Hard to treat the Greens’ belated decision to stand a candidate in Ohariu as being anything other than a desperation move, by a party whose own leadership is evidently concerned about its chances of survival. Green candidates are not expected to win electoral races; they’re there solely as a presence to carry the Green message and harvest the party vote. A few months ago, the Greens felt able to forego that role in Ohariu in order to help a beleaguered Labour Party get its candidate Greg O’Connor across the line, and knock Peter Dunne out of the parliamentary frame.
Clearly, a resurgent Labour Party doesn’t need that helping hand any more. And Dunne has now gone, by his own hand. Evidently, Greens leader James Shaw has decided the party can no longer afford to forego the few hundred party votes that a local candidate (Tane Woodley) and a “two ticks” message might make possible. The downside of this tactical change is that it readily looks like panic and could be self defeating: in that hey, if they’re deciding to throw the strategy into reverse in Ohariu things must be looking really, really bad.
So bad in fact that the party vote pittance the Greens stand to gain in Ohariu could well be cancelled out nationwide. Quite a few centre-left voters may now conclude that voting for the Greens could be a wasted vote, given the risk of the Greens not making the 5 % MMP threshold – a risk that even the party leadership evidently feels is palpable. Validly or not, the Ohariu decision conveys a sense of impending disaster, at the very time when the party is trying to climb back off the canvas, post Metiria.
Given the timeframe involved, it is also difficult to separate this decision in Ohariu from the departure earlier this week of the Greens political director Joss Debreceny and the change in duties of its chief of staff Deborah Morris-Travers. At this point, centre-left voters face a genuine dilemma. Do they vote for Labour to strengthen Jacinda Ardern’s arm as the country’s next Prime Minister, or do they vote for the Greens, to ensure they survive in Parliament? There is no easy answer.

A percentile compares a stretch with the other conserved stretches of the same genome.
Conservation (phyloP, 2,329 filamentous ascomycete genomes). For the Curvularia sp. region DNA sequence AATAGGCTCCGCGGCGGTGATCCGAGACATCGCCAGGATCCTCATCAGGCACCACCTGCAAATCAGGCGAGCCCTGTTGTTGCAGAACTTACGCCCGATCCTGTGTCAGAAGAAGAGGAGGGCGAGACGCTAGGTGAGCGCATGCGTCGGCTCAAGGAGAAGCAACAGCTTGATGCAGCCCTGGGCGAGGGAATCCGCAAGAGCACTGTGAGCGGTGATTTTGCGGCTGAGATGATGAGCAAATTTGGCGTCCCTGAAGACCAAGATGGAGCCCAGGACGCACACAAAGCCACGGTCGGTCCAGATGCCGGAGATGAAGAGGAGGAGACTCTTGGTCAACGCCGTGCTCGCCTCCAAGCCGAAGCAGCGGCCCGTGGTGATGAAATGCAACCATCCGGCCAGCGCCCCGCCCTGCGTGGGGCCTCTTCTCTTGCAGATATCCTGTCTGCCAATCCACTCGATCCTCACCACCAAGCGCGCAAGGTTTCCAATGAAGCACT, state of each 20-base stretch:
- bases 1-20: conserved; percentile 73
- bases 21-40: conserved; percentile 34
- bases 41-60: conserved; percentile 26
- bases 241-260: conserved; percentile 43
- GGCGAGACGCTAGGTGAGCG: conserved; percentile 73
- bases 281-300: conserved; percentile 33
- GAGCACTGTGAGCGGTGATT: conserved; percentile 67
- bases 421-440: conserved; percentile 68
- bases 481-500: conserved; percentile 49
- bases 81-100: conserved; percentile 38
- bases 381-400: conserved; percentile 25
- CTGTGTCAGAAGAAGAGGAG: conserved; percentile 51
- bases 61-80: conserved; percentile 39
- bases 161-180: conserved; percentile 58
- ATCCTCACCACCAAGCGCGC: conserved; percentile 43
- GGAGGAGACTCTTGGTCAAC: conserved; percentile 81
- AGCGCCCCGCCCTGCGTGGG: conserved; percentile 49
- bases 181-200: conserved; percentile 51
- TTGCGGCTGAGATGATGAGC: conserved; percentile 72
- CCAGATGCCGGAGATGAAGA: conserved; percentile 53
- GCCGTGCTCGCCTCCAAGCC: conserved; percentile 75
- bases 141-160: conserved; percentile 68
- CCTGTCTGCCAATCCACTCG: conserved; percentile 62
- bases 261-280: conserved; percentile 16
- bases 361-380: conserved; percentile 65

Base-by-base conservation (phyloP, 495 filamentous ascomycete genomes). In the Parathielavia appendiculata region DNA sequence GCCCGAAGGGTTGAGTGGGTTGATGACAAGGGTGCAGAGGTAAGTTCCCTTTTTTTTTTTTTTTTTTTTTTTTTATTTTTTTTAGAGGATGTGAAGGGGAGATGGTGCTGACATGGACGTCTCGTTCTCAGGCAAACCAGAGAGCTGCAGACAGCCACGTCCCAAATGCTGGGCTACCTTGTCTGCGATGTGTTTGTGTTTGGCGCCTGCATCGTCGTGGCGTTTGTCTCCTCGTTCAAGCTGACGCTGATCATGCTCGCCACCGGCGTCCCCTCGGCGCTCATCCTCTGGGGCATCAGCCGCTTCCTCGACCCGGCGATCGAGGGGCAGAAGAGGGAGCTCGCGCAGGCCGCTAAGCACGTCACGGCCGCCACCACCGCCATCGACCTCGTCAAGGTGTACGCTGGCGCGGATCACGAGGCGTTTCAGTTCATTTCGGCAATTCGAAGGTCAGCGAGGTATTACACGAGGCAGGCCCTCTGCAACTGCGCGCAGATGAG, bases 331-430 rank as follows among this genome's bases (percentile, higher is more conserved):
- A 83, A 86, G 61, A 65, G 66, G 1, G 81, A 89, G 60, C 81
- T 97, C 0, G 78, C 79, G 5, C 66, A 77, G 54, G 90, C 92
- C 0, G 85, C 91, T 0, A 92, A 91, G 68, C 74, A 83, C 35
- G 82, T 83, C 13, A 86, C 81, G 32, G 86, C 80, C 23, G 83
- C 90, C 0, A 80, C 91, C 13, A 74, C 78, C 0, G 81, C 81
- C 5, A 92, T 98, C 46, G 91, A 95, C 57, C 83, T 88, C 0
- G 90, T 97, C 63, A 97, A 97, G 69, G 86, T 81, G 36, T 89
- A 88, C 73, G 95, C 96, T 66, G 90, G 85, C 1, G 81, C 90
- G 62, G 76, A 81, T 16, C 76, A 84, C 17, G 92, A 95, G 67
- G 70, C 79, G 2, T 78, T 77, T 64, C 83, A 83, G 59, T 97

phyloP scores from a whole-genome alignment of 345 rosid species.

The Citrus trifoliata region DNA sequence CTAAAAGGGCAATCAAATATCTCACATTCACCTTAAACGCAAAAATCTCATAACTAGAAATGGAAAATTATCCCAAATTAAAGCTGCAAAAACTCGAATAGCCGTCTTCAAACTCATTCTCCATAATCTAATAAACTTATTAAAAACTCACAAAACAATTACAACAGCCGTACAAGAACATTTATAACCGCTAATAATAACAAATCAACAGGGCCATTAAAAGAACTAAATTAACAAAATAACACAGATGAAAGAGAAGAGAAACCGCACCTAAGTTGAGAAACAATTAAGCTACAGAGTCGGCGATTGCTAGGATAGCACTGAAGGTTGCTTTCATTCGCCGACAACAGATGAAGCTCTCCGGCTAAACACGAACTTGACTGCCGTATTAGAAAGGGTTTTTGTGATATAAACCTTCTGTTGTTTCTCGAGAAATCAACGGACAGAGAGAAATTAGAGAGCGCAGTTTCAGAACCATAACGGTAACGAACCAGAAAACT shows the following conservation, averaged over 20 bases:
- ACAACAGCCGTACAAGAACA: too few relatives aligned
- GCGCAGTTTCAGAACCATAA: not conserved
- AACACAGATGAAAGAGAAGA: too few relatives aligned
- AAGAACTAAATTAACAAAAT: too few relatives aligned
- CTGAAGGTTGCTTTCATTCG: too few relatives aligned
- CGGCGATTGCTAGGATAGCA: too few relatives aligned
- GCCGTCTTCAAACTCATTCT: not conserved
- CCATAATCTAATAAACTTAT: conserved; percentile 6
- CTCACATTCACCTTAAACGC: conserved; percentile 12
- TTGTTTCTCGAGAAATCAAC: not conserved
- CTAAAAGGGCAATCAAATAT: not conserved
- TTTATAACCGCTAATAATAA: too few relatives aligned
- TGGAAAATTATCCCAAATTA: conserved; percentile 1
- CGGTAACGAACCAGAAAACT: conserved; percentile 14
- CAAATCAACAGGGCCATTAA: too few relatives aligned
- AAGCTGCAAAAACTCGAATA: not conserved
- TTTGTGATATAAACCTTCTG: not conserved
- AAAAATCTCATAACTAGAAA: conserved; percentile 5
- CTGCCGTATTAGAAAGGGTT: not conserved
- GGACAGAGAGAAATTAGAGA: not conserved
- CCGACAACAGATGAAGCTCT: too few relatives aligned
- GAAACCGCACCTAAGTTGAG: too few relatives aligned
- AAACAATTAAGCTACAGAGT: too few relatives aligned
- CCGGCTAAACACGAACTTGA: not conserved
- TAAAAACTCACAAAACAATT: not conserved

The Ardern phenomenon has also been causing a tactical rethink at the other end of the spectrum. Tax cuts are suddenly off the table for National, for the time being. Even though yesterday’s book-opening exercise revealed an extra $2 billion beyond the Budget forecasts in May, National has – astonishingly – decided not to announce the tax cuts that were widely expected to be the prime feature of its campaign launch on Sunday. Tax cuts have now been shelved until 2020 and Act’s David Seymour for one, is f***ing annoyed.
About everything, in fact. (So much for the pitch that a vote for Act will stiffen the government’s resolve. When it counts, Act is discounted.)
The tactical aim of deferring the tax cuts? Well, in 2014, the government managed to make the campaign debate all about the opposition’s policies and shortcomings, and not its own. It’s trying to do the same this year, too. In the face of Ardern’s evident appeal to voters, the fewer controversial policies that National puts up - such as tax cuts in the face of hardship and declining public services - the easier it is to make Labour’s policies the prime focus of the campaign. In fact, National’s austerity policies and tax gathering have created a mountainous surplus that it has been shoveling out all year to its own electoral advantage. This makes it a bit rich for National to try and paint Labour as being the ‘tax and spend’ party. (I guess it takes one to know one.) More to the point, it is now much harder for National to generate fear of the alternative, when that option is being led by Ardern. Thus far, the public seems to really, really like the alternative.
Ardern or Steven Joyce? Right, that’s not a hard decision. This government’s Achilles heel has been its complacency, and the sense that it has been governing by tinkerings and photo opportunities while the country’s blatant social problems have gone unaddressed. In that respect, the taxation moves that Labour has intimated – on capital gains to address housing speculation and on irrigated water to place a price restraint on the pollution of our rivers and lakes – are both entirely defensible, as targeted responses to government inaction.
At this point of the campaign, the government has put all of its eggs in the one basket: namely, its management of the economy. That’s a risky tactic. Do many voters really think their jobs are more secure and their family budgets are in better shape than they were nine years ago - and that this is as good as New Zealand can possibly get? Not many, surely. Not enough for National to be sure of survival. Like the Greens, the government is starting to look like it could be an endangered species.
Finally here again is “The System Only Dreams...” It has to be said, but none of these cuts appear to have the same heft and consistency as say, the High Violet album that increasingly sounds like this band’s peak moment.